Neighbors are the most amazing people! Some of the best things I’ve ever learned I’ve learned from neighbors, those wonderful people I might never have known if they didn't live only a few houses from my own. Often, like those neighborly relationships, the things I learn are a surprise, a delight, a happy accident.
Last weekend I ended up with a family room full of teenage boys on Saturday morning. As I tried to think of what I might feed them for breakfast I remembered one of those sweets lesson I learned from a neighbor and my son many years ago.
When my son was younger there were quite a few children living in our neighborhood. For the most part the children played well together and traveled from house to house taking in the rules and customs of each as they made their way around the neighborhood.
As my son made the rounds he spent some time with a large family that lived in the house adjacent to ours. Their youngest son was close to my son's age. My son was intrigued by the variety and pace of such an active household and enjoyed being a part of the action whenever he could. From those experiences he learned a lot about the give and take of a large family. He also learned about some practical and fun family traditions.
One weekend morning he came home from our neighbor's house with wide eyes and a plate full of golden glazed donuts. He couldn’t wait to tell us what he had just discovered. Excitedly he gave us the donuts, urged us to try one, then told us the story of where they came from.
What we learned was that these impressive glazed donuts had actually come from a simple can of refrigerated biscuit dough. I’m not talking Grands here, but the small, simple, inexpensive biscuits that can be bought at Walmart for a little over a dollar for four cans. That is the kind of discovery that makes me smile! It was also the kind of happy discovery that drew my son into the world of cooking. He couldn’t wait to share what he had learned and he was equally eager to try what he had learned at home.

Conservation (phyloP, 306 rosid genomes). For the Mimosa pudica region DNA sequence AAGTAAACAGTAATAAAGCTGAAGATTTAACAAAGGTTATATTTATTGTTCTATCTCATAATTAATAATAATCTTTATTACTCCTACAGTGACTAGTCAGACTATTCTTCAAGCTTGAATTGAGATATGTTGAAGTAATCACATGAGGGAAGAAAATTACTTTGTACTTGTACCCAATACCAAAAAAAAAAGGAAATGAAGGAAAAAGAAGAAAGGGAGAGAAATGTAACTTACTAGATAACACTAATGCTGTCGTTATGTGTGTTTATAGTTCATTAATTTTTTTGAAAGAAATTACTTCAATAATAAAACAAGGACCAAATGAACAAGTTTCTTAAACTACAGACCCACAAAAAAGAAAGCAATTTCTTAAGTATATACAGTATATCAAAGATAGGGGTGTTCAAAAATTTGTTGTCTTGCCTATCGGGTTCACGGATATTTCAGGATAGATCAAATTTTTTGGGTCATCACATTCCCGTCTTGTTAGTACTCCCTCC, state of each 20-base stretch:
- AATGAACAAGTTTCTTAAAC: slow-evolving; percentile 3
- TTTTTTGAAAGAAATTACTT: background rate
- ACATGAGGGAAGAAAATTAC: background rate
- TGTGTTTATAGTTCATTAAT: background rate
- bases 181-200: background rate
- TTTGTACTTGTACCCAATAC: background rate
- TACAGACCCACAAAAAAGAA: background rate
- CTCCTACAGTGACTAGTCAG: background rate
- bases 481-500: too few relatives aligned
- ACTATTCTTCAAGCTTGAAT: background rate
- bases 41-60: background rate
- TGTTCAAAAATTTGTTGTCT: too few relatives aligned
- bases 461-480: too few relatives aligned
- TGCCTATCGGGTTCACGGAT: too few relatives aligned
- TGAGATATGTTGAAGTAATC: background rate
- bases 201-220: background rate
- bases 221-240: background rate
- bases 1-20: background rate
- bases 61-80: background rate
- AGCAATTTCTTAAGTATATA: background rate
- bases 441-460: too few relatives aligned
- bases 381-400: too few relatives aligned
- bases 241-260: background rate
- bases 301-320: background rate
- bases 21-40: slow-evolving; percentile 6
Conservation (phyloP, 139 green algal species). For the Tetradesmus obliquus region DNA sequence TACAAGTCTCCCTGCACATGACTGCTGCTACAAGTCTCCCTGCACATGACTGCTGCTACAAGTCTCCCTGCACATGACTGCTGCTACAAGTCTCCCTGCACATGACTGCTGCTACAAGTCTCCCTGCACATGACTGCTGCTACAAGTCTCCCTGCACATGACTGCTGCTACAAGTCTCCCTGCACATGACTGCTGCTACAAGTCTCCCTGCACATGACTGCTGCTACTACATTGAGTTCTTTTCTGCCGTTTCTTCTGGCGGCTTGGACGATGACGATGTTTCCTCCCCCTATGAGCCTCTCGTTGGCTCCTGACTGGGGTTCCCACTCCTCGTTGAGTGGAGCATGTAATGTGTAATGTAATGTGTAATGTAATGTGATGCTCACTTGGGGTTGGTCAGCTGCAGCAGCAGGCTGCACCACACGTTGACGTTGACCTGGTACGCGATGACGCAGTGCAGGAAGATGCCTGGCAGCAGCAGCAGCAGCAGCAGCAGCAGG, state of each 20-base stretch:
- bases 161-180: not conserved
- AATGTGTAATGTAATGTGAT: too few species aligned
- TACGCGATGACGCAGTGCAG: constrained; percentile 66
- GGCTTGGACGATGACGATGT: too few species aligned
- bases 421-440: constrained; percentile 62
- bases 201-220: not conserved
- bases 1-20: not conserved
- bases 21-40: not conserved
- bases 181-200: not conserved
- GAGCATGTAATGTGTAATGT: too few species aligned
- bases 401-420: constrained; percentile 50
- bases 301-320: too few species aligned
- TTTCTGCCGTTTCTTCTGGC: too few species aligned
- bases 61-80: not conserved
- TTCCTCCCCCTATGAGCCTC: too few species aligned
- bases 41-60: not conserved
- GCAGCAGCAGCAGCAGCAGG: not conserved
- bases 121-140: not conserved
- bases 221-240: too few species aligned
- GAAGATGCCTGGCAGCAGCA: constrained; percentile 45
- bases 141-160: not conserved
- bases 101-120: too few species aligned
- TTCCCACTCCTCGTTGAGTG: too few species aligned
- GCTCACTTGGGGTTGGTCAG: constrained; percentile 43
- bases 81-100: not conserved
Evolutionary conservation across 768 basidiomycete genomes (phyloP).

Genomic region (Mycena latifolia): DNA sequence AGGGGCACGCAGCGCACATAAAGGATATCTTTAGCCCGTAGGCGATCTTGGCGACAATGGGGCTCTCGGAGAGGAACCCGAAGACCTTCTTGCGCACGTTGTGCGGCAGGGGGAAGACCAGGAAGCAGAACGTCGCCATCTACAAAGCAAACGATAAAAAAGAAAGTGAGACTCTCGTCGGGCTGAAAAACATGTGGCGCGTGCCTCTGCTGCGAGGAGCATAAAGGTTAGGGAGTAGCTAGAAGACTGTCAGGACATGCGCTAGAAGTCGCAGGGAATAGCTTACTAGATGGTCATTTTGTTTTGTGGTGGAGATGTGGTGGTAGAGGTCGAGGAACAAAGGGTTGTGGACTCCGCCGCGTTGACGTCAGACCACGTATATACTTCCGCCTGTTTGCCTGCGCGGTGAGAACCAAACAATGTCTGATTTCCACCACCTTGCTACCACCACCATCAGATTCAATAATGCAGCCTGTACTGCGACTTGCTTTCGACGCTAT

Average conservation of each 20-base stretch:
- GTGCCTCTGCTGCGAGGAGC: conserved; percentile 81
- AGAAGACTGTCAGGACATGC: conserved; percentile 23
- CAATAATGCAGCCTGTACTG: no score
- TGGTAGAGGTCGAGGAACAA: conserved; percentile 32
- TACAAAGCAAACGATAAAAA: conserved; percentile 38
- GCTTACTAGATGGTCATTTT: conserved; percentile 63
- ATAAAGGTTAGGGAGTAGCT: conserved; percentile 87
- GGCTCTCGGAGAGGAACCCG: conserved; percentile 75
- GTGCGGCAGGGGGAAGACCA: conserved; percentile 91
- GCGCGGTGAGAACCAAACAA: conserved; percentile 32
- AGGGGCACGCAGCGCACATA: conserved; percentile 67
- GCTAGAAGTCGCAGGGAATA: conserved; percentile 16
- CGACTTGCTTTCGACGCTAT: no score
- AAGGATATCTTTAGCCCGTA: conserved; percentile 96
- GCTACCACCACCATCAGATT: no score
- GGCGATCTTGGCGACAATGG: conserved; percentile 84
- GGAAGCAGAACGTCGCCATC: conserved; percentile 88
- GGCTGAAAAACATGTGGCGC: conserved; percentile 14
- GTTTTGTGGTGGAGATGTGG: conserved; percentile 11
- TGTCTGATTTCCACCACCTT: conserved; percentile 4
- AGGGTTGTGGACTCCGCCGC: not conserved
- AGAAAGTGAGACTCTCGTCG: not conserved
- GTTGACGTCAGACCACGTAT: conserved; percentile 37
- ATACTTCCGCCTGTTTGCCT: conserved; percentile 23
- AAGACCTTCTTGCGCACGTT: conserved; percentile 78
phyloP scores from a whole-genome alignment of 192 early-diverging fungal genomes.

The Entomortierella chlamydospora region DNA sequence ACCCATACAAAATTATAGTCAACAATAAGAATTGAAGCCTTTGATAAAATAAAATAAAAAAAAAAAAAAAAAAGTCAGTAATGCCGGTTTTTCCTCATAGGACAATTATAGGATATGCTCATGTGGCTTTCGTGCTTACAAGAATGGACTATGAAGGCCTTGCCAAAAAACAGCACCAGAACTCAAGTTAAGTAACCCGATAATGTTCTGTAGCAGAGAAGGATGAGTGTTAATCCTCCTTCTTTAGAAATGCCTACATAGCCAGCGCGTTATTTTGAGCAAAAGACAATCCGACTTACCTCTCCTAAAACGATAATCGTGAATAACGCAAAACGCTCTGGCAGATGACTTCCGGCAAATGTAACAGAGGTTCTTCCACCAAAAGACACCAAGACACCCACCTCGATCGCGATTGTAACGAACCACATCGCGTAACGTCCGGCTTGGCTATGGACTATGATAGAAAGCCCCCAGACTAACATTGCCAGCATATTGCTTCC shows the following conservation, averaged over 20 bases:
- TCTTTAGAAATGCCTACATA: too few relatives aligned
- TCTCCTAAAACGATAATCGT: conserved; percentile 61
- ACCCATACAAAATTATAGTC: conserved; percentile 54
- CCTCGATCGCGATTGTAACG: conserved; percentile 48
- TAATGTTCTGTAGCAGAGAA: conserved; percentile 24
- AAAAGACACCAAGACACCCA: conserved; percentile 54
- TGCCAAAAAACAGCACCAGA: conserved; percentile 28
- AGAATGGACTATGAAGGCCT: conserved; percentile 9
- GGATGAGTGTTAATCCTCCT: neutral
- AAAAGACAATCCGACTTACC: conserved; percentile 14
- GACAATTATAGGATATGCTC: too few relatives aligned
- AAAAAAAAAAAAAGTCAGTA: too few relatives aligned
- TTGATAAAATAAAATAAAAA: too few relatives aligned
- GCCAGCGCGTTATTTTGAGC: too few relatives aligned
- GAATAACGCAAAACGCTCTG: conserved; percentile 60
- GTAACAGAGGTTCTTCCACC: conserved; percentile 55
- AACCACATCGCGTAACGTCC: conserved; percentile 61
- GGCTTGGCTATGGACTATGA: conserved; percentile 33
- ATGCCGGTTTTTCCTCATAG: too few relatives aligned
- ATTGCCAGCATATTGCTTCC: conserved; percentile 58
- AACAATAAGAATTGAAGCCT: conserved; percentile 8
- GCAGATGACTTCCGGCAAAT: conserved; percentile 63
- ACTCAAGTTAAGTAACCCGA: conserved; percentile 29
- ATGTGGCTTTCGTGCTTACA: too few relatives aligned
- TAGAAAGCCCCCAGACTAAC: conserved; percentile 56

I talked to my neighbor, thanking her for the donuts and asking her about the details of the donut recipe. Could it really be that simple? She assured me, it was! This lesson has served us well a number of times over the years. With four cans of biscuits, half a bottle of canola oil and some powdered sugar you can make enough donuts at home to feed a room full of hungry boys. For another dollar or two you can double the output and give them all something sweet to take home and share.
4 or more cans of Pillsbury, or any other brand, refrigerator case biscuits.
24 - 48 ounces canola oil
3 cups confectioners' sugar
1/3 cup hot waterStart by making the glaze. Pour the confectioners' sugar into a small wide bowl. Add 1/3 cup of hot water. Stir until smooth and well combined. Set aside.
To make the Donuts:
Start with several cans of refrigerated biscuit dough. Any style will do.
In a saucepan or deep fryer, pour oil deep enough to cover donuts. (I used a little more than half of a 48 ounce bottle of oil in an 8-inch diameter saucepan.) Heat the oil to between 375 and 400 degrees. (375 degrees is the optimal frying temperature but the oil will cool a little when the donuts are dropped into it.)
Pull a hole in the middle of each biscuit, to make it donut shaped, and drop it into the oil.
Cook three or four at a time for 1 to 1½ minutes, turning halfway through.
When golden, remove the donuts with a slotted spoon and drain on white paper towels.
When cool enough to handle dip the donut in the glaze letting any excess drip back into the bowl. Set on wire rack to cool or serve warm.
You may want to add sprinkles or a chocolate, maple or colorful icing to top your sugar glaze. Or you might want to skip the glaze and try shaking the warm donuts gently in a bag filled with powdered sugar or cinnamon sugar. Many variations are possible.